Returning to Rawls: Social contracting, social justice, and transcending the limitations of Locke [Book Review]
David Bourget (Western Ontario)
David Chalmers (ANU, NYU)
Rafael De Clercq
Jack Alan Reynolds
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Journal of Business Ethics 75 (1):63 - 76 (2007)
A generation ago, the field of business ethics largely abandoned analyzing the broader issue of social justice to focus upon more micro concerns. Donaldson applied the social contract tradition of Locke and Rawls to the ethics of management decision-making, and with Dunfee, has advanced this project ever since. Current events suggest that if the field is to remain relevant it needs to return to examining social and economic fairness, and Rawl's approach to social contracting suggests a way to start. First, however, the field needs to discard the weaker and counterproductive aspects of its Lockean legacy: Locke's hostility to government activism and his indifference with regard to outcomes for the bulk of society. Donaldson's and Dunfee's social contracting approach is not suited to, nor was it designed to, analyze or resolve broad issues of social and economic justice. Their postulated network of communities upon which they rely is problematic in a number of ways, and while they take the legal and political status quo into account, their method does not deal with the historical reality that, as the economic and social environment changes, promoting greater justice requires new and sometimes coercive government interventions. Rawls's work, however, does acknowledge the historically demonstrable necessity of using the power of government to help to achieve desirable social outcomes. While he rejected Mill's methodology, Rawls was inspired by the earlier philosopher's concerns for social justice at a time of major economic change. The field would do well to follow the example of both men in this respect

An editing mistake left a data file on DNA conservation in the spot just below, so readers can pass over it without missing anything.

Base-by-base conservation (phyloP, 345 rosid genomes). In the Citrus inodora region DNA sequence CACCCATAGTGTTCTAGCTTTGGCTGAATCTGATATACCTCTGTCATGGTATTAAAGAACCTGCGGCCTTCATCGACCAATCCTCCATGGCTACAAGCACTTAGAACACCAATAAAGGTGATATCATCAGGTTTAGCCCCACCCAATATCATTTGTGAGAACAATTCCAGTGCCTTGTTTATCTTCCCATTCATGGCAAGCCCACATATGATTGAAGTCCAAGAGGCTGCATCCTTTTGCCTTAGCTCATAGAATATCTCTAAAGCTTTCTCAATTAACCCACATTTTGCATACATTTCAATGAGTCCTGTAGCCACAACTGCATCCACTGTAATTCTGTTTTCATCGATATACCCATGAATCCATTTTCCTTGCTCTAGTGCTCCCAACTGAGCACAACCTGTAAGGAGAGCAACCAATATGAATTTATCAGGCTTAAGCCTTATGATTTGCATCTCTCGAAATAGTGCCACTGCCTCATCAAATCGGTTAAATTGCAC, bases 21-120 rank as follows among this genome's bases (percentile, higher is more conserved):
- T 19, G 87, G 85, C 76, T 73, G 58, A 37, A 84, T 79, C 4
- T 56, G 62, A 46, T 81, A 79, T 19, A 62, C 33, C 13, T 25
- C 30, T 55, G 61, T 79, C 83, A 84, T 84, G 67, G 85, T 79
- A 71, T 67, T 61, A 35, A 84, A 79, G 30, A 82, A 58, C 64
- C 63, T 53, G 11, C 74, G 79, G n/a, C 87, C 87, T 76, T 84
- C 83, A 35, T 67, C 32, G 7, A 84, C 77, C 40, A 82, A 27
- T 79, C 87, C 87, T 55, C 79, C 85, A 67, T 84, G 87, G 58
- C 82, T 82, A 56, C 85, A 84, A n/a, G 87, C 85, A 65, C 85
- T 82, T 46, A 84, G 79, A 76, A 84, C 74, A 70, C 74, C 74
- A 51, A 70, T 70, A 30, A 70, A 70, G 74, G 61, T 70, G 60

|Keywords||Donaldson Dunfee economic justice Locke Mill Rawls social contract Whig|
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Citations of this work BETA
Marc A. Cohen (2010). The Narrow Application of Rawls in Business Ethics: A Political Conception of Both Stakeholder Theory and the Morality of Markets. Journal of Business Ethics 97 (4):563-579.
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